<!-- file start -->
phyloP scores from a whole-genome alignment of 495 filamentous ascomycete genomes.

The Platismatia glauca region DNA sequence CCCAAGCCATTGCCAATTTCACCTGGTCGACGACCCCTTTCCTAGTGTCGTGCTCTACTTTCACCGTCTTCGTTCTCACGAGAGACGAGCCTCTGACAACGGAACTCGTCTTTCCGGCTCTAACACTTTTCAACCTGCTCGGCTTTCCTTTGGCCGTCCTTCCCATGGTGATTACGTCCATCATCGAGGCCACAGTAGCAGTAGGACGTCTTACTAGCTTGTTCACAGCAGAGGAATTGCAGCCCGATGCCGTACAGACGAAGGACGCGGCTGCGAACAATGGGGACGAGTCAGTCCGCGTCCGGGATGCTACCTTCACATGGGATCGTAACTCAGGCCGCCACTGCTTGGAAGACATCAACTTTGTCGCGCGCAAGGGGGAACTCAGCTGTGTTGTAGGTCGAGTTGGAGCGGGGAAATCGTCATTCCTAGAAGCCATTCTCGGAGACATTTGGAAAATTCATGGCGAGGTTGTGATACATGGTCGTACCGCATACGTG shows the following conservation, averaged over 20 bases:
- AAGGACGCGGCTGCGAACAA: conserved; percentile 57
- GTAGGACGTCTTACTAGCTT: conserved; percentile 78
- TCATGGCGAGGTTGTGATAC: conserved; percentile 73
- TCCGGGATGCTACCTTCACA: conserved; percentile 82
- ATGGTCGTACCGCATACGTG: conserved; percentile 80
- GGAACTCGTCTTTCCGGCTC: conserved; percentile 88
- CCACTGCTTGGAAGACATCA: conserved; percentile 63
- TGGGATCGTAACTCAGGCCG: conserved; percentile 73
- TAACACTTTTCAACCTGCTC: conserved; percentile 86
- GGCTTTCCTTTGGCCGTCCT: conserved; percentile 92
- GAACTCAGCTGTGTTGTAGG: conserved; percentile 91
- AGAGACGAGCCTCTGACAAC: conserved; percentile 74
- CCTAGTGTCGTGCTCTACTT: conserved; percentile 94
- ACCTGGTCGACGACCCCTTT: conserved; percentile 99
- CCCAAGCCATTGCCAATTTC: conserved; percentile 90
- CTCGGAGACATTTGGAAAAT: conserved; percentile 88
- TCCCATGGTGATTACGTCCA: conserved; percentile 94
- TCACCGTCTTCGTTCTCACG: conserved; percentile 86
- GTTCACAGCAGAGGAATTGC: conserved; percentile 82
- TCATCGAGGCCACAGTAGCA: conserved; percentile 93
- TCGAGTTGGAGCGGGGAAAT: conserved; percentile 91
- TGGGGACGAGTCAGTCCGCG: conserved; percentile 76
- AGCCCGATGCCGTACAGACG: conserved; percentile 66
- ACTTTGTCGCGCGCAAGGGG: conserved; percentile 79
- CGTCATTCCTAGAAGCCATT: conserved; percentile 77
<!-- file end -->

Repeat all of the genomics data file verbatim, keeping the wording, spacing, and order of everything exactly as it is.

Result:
phyloP scores from a whole-genome alignment of 495 filamentous ascomycete genomes.

The Platismatia glauca region DNA sequence CCCAAGCCATTGCCAATTTCACCTGGTCGACGACCCCTTTCCTAGTGTCGTGCTCTACTTTCACCGTCTTCGTTCTCACGAGAGACGAGCCTCTGACAACGGAACTCGTCTTTCCGGCTCTAACACTTTTCAACCTGCTCGGCTTTCCTTTGGCCGTCCTTCCCATGGTGATTACGTCCATCATCGAGGCCACAGTAGCAGTAGGACGTCTTACTAGCTTGTTCACAGCAGAGGAATTGCAGCCCGATGCCGTACAGACGAAGGACGCGGCTGCGAACAATGGGGACGAGTCAGTCCGCGTCCGGGATGCTACCTTCACATGGGATCGTAACTCAGGCCGCCACTGCTTGGAAGACATCAACTTTGTCGCGCGCAAGGGGGAACTCAGCTGTGTTGTAGGTCGAGTTGGAGCGGGGAAATCGTCATTCCTAGAAGCCATTCTCGGAGACATTTGGAAAATTCATGGCGAGGTTGTGATACATGGTCGTACCGCATACGTG shows the following conservation, averaged over 20 bases:
- AAGGACGCGGCTGCGAACAA: conserved; percentile 57
- GTAGGACGTCTTACTAGCTT: conserved; percentile 78
- TCATGGCGAGGTTGTGATAC: conserved; percentile 73
- TCCGGGATGCTACCTTCACA: conserved; percentile 82
- ATGGTCGTACCGCATACGTG: conserved; percentile 80
- GGAACTCGTCTTTCCGGCTC: conserved; percentile 88
- CCACTGCTTGGAAGACATCA: conserved; percentile 63
- TGGGATCGTAACTCAGGCCG: conserved; percentile 73
- TAACACTTTTCAACCTGCTC: conserved; percentile 86
- GGCTTTCCTTTGGCCGTCCT: conserved; percentile 92
- GAACTCAGCTGTGTTGTAGG: conserved; percentile 91
- AGAGACGAGCCTCTGACAAC: conserved; percentile 74
- CCTAGTGTCGTGCTCTACTT: conserved; percentile 94
- ACCTGGTCGACGACCCCTTT: conserved; percentile 99
- CCCAAGCCATTGCCAATTTC: conserved; percentile 90
- CTCGGAGACATTTGGAAAAT: conserved; percentile 88
- TCCCATGGTGATTACGTCCA: conserved; percentile 94
- TCACCGTCTTCGTTCTCACG: conserved; percentile 86
- GTTCACAGCAGAGGAATTGC: conserved; percentile 82
- TCATCGAGGCCACAGTAGCA: conserved; percentile 93
- TCGAGTTGGAGCGGGGAAAT: conserved; percentile 91
- TGGGGACGAGTCAGTCCGCG: conserved; percentile 76
- AGCCCGATGCCGTACAGACG: conserved; percentile 66
- ACTTTGTCGCGCGCAAGGGG: conserved; percentile 79
- CGTCATTCCTAGAAGCCATT: conserved; percentile 77